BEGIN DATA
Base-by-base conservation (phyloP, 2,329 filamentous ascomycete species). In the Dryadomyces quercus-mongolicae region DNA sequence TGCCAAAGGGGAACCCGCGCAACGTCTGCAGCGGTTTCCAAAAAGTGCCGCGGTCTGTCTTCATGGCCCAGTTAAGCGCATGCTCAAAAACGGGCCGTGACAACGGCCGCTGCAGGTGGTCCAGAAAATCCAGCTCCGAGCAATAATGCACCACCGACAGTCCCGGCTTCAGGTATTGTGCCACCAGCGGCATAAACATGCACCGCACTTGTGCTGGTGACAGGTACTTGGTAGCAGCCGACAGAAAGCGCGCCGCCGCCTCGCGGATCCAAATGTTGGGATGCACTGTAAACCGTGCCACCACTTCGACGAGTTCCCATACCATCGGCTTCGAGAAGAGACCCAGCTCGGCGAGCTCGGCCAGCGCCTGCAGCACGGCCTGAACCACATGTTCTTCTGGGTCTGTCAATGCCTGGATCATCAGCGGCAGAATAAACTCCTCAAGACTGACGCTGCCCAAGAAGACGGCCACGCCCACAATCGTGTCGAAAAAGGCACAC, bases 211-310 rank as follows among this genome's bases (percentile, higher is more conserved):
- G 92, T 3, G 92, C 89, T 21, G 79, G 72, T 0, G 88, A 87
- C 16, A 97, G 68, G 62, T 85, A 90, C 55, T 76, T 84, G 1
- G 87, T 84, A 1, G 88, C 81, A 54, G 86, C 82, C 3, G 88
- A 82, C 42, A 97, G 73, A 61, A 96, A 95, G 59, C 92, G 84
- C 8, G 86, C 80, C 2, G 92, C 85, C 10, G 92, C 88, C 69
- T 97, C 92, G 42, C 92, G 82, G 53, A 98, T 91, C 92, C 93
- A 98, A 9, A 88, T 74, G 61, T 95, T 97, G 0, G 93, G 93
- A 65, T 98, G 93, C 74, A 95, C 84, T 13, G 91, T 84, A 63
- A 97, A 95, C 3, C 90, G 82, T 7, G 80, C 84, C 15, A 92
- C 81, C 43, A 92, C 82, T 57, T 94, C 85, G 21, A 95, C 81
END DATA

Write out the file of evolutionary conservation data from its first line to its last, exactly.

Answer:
Base-by-base conservation (phyloP, 2,329 filamentous ascomycete species). In the Dryadomyces quercus-mongolicae region DNA sequence TGCCAAAGGGGAACCCGCGCAACGTCTGCAGCGGTTTCCAAAAAGTGCCGCGGTCTGTCTTCATGGCCCAGTTAAGCGCATGCTCAAAAACGGGCCGTGACAACGGCCGCTGCAGGTGGTCCAGAAAATCCAGCTCCGAGCAATAATGCACCACCGACAGTCCCGGCTTCAGGTATTGTGCCACCAGCGGCATAAACATGCACCGCACTTGTGCTGGTGACAGGTACTTGGTAGCAGCCGACAGAAAGCGCGCCGCCGCCTCGCGGATCCAAATGTTGGGATGCACTGTAAACCGTGCCACCACTTCGACGAGTTCCCATACCATCGGCTTCGAGAAGAGACCCAGCTCGGCGAGCTCGGCCAGCGCCTGCAGCACGGCCTGAACCACATGTTCTTCTGGGTCTGTCAATGCCTGGATCATCAGCGGCAGAATAAACTCCTCAAGACTGACGCTGCCCAAGAAGACGGCCACGCCCACAATCGTGTCGAAAAAGGCACAC, bases 211-310 rank as follows among this genome's bases (percentile, higher is more conserved):
- G 92, T 3, G 92, C 89, T 21, G 79, G 72, T 0, G 88, A 87
- C 16, A 97, G 68, G 62, T 85, A 90, C 55, T 76, T 84, G 1
- G 87, T 84, A 1, G 88, C 81, A 54, G 86, C 82, C 3, G 88
- A 82, C 42, A 97, G 73, A 61, A 96, A 95, G 59, C 92, G 84
- C 8, G 86, C 80, C 2, G 92, C 85, C 10, G 92, C 88, C 69
- T 97, C 92, G 42, C 92, G 82, G 53, A 98, T 91, C 92, C 93
- A 98, A 9, A 88, T 74, G 61, T 95, T 97, G 0, G 93, G 93
- A 65, T 98, G 93, C 74, A 95, C 84, T 13, G 91, T 84, A 63
- A 97, A 95, C 3, C 90, G 82, T 7, G 80, C 84, C 15, A 92
- C 81, C 43, A 92, C 82, T 57, T 94, C 85, G 21, A 95, C 81